of people who are in the kind of practitioner field, many of us are our minds have been changed by what can be done for actually. Can you create an action for actually can serapis to what want to keep doing virtual Caldwell after covid-19? And I think I put individual questions for each person watching you this year and watch you cooking and benefiting from that. I think also one thing and just thank you for asking Turn the tables a little bit, you watching you and you are a cultural commentator. And

I've always enjoyed watching you experiment with new forms and as an artist. And so this year, you use, watch a TV show. You also cancel all alarms and cancel it and it was cancelled or canceled TV shows of such a huge experiment with it. And now you are experimenting with playing with a 10ft as an artist than as a writer like what have you learned But will you keep until so what you're doing and how you like, I didn't think of nice houses in all three of those things in this year, but it's true. And I think, and I don't know,

I'm kind of, like, I read like, certain kinds of narrative nonfiction books when I was like, in my twenties, realize, I wanted to do that, and I think it was a year of experiments in the year of less motion, the year of less travel. I was stuck at home and able to try things. Newsletters are really interested and newsletters, I think it's interesting people, there, so much discourse our unsub stack and was everybody pretends Glenn Greenwald. The only person I know who exists which is said of replicating, the problem and by I think the reason newsletters have taken on

for both the people who create them in the people who receive them is like we were call just doing less than the world. We were out there less and so that kind of like maybe the news delivered of a cherry flavor for a recipient but also for the creators like I wasn't going to meeting people in the world and so writing for write an op-ed in the New York Times is a prestigious Solace experience with soulless because it's like so many people that is no one has Obama is Grand anse line and everybody's family, nobody's family, you know, like when

you make it letters or not, get letters but it's not an intimate. There's no connectivity. It's not like you know where you at? Are you in Brooklyn? Only 25 people show up. It's the one in like the white necks of your life. Maybe is is in between thing. I just attempted this experiment with this thing called and asked he's South by Southwest audience. If I'm more familiar with what they are with them, I am their controversial. I have followed along. There's an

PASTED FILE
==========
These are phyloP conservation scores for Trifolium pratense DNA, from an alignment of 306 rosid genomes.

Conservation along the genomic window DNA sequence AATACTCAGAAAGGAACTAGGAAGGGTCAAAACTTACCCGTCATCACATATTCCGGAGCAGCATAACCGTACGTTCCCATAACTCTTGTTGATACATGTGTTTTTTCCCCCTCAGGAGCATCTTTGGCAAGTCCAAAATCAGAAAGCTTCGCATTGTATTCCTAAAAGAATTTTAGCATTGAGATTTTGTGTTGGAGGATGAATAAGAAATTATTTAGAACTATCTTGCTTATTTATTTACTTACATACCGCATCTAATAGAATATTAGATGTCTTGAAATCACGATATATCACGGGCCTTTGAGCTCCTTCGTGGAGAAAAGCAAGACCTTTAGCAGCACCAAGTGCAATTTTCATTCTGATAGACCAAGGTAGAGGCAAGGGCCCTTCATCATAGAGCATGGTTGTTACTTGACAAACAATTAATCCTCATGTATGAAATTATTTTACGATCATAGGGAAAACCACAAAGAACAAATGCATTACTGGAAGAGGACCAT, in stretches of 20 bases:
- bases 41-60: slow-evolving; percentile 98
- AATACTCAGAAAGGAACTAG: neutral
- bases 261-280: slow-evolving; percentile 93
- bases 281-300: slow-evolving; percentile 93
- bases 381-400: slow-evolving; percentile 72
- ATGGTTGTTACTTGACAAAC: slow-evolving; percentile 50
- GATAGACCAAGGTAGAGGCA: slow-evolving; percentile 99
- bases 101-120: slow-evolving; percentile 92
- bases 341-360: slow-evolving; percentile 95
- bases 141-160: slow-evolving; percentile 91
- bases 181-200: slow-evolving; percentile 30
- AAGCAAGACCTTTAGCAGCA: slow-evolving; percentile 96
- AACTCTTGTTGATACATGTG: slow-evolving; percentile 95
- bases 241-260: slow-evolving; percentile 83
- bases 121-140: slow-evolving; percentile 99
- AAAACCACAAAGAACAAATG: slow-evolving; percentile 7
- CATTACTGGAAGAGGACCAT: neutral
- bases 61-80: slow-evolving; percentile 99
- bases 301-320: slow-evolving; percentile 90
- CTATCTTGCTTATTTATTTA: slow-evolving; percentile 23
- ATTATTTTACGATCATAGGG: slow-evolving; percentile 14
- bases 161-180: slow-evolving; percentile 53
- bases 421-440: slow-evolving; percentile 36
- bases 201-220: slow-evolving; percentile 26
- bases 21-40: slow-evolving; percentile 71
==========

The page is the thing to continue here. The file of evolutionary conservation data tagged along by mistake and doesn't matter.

environmental problem with the article working to fix that. I'm working with the company that I listed on open to fix it. But I basically was interested in this idea of artists and I wanted to include Riders by definition even though they hadn't been in this technology that much to share digital. Because so much of the stuff that we produce today is digital and it just vanishes or just as your laptop and then one day you die in your laptop close to landfill and like writers of all the cabbies like boxes of paper and they would donate them to the attachment.

I have no papers, I have like a Dropbox account. I don't think I'm going to donate it. My Dropbox account, the University of Michigan, when I die. I mean maybe so I thought this NFC. That was an interesting way to take out. Takes from my work. Fragments might have been directions. Even a piece of cover art that I'd ruined and didn't we didn't use, like put them in a very limited way where bunch of them but generally one person at a time or five people to do

all these things. These are like, decisions you make about what part of your writing art that wasn't published. That you want to put out in another form, that might be interesting to people in part-time this conversation in part because I think for a lot of different types of artistic creation quitting writing to be a space in between burial and Broadcasting. Right? Like when you write something some words and generally it either gets buried or it gets broadcast to everyone and the social media world were like broadcast to. Everyone means like

you can't have a single sentence of error in it. You know, like I wrote passengers of winners. Take all that. We're like a little vicious. Little me like they didn't belong in the book. They made the book, let's hear what you are. One of the people who were like, don't include, it's good trench, a bit like, make it less durable plastic. And I just put some of, this is a terrible idea, we'll find out. Today, I'm going to jump in a clubhouse and talk about it with folks and talk about the